Today, the Alameda Board of Supervisors meets to vote on the proposed 10-year lease for the Oakland A’s at the O.co Coliseum. Everyone expects the vote to be a slam-dunk approval — and pardon the mixing of sports metaphors. There are no slam dunks in baseball, but there will be a slam dunk on this vote.
But in sports, as in life, things never are entirely clear. The A’s have agreed to play in the Coliseum for the coming decade with certain contingencies. They must stay a minimum of two years, which kind of leaves an eight-year gap if you do the actual math. It’s funny how 10 years easily morphs into two. If the A’s take the two-year option (Door No. 2) and leave Oakland early, they would owe an annual penalty of $1.6 million. That is known as an escape clause.
Funny thing the A’s have nowhere to escape to. This is where the two guaranteed years appear to stretch way into the future. Lew Wolff, the A’s managing partner, has made it clear until he’s blue in the face, until he gets laryngitis he wants to stay in the Bay Area. He has no interest in Vegas or San Antonio or Jasper, Wyoming.
He tried and failed to move locally, tried and failed at Fremont and San Jose, and now he’s back to where he started, that stretch of land next to Highway 880, that stretch of land abutting the BART Station. And that’s where he’s likely to stay
Wolff used to be adamant about wanting out. Not anymore. Remember that old Stones’ lyric, full of wisdom: You can’t always get what you want/But if you try sometimes well you might find/You get what you need.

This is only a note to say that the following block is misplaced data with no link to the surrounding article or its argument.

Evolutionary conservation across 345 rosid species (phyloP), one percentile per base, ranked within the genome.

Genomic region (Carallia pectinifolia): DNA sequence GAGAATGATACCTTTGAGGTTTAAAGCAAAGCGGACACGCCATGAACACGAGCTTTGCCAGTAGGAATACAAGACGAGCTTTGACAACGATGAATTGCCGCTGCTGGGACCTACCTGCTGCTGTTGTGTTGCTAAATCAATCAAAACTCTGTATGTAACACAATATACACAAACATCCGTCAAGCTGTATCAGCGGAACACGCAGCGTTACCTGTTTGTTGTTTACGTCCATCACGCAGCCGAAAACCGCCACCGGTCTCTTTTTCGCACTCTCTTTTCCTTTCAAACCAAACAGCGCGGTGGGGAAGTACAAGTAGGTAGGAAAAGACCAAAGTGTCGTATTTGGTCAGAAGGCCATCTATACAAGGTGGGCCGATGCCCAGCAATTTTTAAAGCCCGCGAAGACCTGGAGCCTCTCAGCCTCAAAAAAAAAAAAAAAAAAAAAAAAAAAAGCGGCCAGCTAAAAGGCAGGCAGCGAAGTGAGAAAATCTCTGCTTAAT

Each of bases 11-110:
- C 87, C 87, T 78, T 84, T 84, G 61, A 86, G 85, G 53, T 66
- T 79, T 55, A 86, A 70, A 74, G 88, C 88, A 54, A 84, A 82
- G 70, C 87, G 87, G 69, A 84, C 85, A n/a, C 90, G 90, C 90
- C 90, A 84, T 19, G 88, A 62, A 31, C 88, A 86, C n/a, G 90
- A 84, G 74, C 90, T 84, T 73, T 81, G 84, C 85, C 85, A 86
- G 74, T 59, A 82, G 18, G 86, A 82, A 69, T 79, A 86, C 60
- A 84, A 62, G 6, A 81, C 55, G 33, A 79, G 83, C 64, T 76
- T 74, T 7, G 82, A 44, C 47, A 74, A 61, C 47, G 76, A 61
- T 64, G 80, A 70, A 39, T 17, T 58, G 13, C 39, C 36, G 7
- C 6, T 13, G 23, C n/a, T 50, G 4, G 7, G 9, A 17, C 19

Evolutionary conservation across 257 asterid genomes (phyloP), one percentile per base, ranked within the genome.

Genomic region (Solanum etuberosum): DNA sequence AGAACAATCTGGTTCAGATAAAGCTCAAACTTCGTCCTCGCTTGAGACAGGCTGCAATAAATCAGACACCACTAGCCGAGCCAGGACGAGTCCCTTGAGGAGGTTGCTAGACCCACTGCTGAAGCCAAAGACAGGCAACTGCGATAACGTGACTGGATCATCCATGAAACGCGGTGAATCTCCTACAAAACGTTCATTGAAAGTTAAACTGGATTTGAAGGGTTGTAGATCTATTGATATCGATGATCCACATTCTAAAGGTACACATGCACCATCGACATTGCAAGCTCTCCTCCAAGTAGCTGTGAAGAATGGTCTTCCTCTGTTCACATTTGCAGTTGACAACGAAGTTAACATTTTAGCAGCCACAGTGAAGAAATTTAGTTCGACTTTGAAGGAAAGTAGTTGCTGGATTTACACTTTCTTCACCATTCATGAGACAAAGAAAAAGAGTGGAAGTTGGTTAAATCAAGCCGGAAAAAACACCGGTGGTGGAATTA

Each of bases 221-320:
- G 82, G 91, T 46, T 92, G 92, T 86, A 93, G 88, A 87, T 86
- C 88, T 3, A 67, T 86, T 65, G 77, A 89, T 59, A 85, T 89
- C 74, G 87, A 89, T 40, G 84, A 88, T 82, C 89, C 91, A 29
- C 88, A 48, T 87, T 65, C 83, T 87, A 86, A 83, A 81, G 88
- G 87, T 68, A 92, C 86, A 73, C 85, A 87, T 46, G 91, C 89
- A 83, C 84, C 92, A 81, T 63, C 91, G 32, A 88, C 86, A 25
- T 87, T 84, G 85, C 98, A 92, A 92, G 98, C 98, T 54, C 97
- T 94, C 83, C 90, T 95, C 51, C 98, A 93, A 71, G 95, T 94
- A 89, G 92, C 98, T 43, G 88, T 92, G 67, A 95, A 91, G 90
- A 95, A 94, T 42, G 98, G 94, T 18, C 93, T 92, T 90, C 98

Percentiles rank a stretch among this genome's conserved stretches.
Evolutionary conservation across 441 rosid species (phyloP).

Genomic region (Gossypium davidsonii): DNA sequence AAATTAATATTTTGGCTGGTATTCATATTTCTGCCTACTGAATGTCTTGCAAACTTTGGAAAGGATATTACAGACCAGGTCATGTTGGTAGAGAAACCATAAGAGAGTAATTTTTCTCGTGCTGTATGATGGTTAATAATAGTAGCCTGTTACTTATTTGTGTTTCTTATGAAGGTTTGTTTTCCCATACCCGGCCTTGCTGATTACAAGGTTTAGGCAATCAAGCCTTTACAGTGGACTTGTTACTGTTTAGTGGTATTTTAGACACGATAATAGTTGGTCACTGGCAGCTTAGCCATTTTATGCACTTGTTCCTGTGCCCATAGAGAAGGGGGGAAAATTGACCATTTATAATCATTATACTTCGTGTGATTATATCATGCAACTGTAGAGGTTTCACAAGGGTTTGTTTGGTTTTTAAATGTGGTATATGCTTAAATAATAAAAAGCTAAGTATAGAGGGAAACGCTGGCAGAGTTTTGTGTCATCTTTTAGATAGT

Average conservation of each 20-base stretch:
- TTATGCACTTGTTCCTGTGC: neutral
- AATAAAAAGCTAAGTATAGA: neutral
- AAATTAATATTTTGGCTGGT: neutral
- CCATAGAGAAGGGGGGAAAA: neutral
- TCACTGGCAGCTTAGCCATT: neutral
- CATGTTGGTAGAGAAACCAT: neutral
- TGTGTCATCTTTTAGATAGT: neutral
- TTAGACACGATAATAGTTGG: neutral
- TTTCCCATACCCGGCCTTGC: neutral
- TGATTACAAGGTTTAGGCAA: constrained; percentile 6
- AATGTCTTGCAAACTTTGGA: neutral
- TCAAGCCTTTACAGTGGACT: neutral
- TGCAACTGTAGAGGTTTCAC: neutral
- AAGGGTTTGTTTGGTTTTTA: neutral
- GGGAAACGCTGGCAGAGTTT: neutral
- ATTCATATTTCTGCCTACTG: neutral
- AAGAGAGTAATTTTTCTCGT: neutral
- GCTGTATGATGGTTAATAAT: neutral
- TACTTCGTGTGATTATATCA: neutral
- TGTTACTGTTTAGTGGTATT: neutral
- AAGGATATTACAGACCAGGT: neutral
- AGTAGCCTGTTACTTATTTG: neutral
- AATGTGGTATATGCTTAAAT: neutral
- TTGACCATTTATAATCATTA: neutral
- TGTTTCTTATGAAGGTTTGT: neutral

They wrote that for you, Lew. The Coliseum may be just what you need.
Old Lew is so Stones-wise he’s lately allowed the possibility of building a new park at the current site. This is nothing less than a seismic shift in his thinking. His attitude about that part of Oakland used to be, in a word, “Feh!” Even commissioner Bud Selig, who used to dump on Oakland, says the new agreement is an important step in keeping the A’s in Oakland.
Imagine that, keeping the A’s in Oakland with a fancy new retro yard.
The whole concept seems simple, except it isn’t. You must factor in the A’s co-tenant, the Oakland Raiders. The teams share the one facility, the Coliseum being the only dual major-league baseball/football stadium in America. Outdated to the max.
Raiders’ owner Mark Davis, son of Al, also wants to remain in Oakland at the current site. His heart’s desire is to knock down the current monstrosity and build a state-of-the-art football venue. He would prefer to have this site for himself — see you later, Lew. But he can live with the A’s nearby. He’s said that.